As the first woman to be made dean of the Woman's Medical College of Pennsylvania (WMCP), Ann Preston campaigned for her students to be admitted to clinical lectures at the Philadelphia Hospital, and the Pennsylvania Hospital. Despite the hostility of the all-male student groups, she was determined to negotiate the best educational opportunities for the students of WMCP.
Ann Preston was born in West Grove, Pennsylvania, a Quaker community near Philadelphia, in 1813. She was the second of nine children born to Amos Preston, a Quaker minister, and Margaret Smith Preston. Of their three daughters, Ann Preston was the only one to survive to adulthood.
She was educated at the local Quaker school, then at a Friends boarding school in Chester, Pennsylvania, until she had to return home to care for her family when her mother became ill. To continue her education she attended lectures of the local literary association and lyceum, and was a member of the Clarkson Anti-Slavery Society and the temperance movement. She wrote petitions and lectures for the anti-slavery society, and, when her younger brothers were old enough to look after themselves, she became a teacher and in 1849 published a book of children's rhymes, Cousin Ann's Stories.
By the early 1840s she had begun teaching physiology and hygiene to all-female classes, with a view to educating women about their own bodies. In 1847, she enrolled for an apprenticeship in medical education with Dr. Nathaniel R. Moseley, then applied to four medical colleges in Philadelphia. Like the other applicants, she was rejected outright. In March 1850, a group of Quakers founded the Female (later Woman's) Medical College of Pennsylvania, and in October, Ann Preston enrolled in the first class. She graduated in December, 1851, at age 38. She stayed on at the school for a year of postgraduate study, and was appointed professor of physiology and hygiene there in 1853.
In 1858, the Philadelphia Medical Society spoke out against the Woman's Medical College, barring women from educational clinics and medical societies. The College faculty itself could not agree on the best approach to women's medical education, so Dr. Preston organized a board of "lady managers," wealthy supporters of the cause, to fund and run a woman's hospital where students could gain clinical experience. The hospital opened in 1861 and in 1863, Dr. Preston also established a school of nursing.
In 1866, Dr. Ann Preston became the first woman dean of the Woman's Medical College, and in 1867 she was elected to the college Board. She was determined to improve the educational opportunities of her students, despite the hostility of other educators and practitioners, and in 1868 negotiated with the Philadelphia Hospital, Blockley, to allow her students to attend the general clinics there. In 1869 she made a similar arrangement with the Pennsylvania Hospital, where her students were harassed by the male students. Dr. Preston accompanied her women physicians-in-training to the very first clinic, witnessing the drama of this historic occasion first hand. In a letter written February 21, 1925, one of her former students, Sarah C. Hall, recalled the events that day for the 75th anniversary of the Woman's Medical College:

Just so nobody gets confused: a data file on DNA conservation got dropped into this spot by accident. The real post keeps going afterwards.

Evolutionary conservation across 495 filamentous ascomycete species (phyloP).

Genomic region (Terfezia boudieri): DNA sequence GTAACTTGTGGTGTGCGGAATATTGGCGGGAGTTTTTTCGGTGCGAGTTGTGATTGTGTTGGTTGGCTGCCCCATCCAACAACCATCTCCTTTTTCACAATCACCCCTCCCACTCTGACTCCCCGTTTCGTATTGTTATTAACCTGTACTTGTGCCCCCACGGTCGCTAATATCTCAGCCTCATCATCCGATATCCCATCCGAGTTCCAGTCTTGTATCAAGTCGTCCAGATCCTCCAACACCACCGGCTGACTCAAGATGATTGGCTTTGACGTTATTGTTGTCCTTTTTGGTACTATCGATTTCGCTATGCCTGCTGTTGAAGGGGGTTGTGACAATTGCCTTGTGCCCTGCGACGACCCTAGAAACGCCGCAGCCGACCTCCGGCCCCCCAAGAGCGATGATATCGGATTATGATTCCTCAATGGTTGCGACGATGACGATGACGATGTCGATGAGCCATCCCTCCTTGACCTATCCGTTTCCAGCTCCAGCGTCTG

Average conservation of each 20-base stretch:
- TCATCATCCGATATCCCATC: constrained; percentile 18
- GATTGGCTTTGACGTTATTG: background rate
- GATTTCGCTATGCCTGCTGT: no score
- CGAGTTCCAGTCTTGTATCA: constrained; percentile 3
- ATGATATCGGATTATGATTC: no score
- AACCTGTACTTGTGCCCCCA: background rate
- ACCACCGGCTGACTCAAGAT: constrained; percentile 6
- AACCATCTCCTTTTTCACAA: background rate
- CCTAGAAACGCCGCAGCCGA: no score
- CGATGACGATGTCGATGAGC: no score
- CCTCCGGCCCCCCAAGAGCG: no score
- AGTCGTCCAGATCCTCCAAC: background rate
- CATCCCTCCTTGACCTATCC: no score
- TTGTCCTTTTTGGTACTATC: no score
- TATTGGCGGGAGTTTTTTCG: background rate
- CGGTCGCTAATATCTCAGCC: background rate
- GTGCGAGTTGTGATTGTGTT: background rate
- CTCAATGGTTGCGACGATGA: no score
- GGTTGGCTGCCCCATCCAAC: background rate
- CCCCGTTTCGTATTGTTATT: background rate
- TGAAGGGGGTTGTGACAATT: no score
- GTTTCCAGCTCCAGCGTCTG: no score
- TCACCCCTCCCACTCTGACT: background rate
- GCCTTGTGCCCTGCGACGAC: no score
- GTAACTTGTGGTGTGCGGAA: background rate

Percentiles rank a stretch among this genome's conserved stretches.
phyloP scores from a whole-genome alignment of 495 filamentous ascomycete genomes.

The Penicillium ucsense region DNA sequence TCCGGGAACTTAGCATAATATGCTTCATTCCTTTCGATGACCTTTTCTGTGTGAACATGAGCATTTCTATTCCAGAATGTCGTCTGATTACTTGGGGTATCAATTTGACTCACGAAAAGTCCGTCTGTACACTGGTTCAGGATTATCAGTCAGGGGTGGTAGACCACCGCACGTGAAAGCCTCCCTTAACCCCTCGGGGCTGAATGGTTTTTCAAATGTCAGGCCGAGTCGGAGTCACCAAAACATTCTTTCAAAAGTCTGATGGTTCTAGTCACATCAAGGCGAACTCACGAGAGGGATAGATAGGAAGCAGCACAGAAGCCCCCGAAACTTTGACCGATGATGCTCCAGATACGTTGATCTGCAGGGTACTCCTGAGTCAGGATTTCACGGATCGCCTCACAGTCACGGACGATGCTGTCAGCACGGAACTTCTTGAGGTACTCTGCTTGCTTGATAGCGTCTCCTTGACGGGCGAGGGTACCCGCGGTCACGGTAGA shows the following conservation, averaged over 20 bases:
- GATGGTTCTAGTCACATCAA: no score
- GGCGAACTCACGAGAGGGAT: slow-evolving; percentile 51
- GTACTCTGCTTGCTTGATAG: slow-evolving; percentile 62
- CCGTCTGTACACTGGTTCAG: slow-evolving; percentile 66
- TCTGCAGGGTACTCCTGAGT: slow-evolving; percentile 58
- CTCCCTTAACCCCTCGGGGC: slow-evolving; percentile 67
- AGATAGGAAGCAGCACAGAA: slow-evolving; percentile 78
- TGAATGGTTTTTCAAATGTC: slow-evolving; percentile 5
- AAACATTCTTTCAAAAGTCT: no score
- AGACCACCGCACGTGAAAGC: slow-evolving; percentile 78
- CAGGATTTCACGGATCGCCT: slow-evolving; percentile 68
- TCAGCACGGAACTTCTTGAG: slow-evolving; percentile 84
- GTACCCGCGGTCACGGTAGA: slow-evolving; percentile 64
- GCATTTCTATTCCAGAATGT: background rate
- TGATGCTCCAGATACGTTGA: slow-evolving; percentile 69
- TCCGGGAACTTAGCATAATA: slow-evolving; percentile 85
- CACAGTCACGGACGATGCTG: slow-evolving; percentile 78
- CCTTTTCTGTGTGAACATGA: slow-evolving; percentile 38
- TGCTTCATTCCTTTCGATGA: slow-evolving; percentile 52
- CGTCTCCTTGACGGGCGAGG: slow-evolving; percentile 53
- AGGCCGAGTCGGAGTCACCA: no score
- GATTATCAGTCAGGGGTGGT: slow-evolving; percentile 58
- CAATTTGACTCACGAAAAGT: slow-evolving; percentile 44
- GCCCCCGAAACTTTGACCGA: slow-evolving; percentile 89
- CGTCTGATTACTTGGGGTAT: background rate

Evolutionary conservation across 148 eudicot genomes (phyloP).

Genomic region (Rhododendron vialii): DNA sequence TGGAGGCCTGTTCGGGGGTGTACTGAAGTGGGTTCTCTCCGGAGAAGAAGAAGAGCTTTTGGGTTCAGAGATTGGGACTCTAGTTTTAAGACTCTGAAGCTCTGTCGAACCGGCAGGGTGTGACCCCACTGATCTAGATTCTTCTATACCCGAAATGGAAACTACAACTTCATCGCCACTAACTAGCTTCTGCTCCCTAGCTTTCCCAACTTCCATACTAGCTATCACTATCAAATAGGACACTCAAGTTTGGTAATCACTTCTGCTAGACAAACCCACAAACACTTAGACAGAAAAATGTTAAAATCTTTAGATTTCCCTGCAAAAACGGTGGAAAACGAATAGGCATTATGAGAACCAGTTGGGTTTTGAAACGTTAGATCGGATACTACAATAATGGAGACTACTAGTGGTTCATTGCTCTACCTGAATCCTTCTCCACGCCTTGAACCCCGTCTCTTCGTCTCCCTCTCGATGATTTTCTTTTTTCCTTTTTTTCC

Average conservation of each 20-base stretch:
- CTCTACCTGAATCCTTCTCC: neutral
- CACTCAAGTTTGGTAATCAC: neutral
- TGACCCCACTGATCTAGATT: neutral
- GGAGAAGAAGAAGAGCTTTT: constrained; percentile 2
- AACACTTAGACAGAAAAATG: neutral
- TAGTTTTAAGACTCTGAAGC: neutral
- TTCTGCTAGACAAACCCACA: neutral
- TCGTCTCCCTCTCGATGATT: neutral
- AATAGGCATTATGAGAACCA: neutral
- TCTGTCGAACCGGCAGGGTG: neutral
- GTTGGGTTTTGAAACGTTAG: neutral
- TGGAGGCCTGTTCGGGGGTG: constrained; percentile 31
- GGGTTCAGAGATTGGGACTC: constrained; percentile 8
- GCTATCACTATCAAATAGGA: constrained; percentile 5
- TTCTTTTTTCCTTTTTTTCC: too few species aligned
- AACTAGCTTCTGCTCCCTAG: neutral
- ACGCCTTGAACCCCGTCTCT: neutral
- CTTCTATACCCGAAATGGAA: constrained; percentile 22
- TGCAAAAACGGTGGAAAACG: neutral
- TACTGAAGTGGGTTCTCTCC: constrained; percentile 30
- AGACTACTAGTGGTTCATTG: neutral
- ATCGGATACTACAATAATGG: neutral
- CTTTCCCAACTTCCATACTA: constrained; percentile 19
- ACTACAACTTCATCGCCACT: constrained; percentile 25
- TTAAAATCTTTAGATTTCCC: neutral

"We were allowed to enter by way of the back stairs, and were greeted by the men students with hisses and paper wads, and frequently during the clinic were treated to more of the same. The Professor of Surgery came in and bowed to the men only. More hisses...We retired the same way we entered and, on reaching the outer door, found men students lined up on one side of the way, and we, to get out, had to take the road and walk to the street to the tune of 'The Rogues March.' Our students separated as soon as possible. All who could took the little antiquated horse cars in any direction they were going. The men separated also, and in groups of twos, threes, and fours, followed the women."
Twenty years after Elizabeth Blackwell became the first woman to earn a medical degree from an American institution, woman medical students and physicians were still something of a novelty. At the hospital lectures, attended by mostly male students, they had to endure barracking and intimidation. Dr. Preston refused to let such behavior limit the women's educational opportunities, arguing that it was not that the women students could not keep up, but that the men refused to welcome their equally capable female colleagues. Thanks to Dr. Preston and her students, the sight of women medical students studying alongside men gradually became less unusual after that first day in 1869.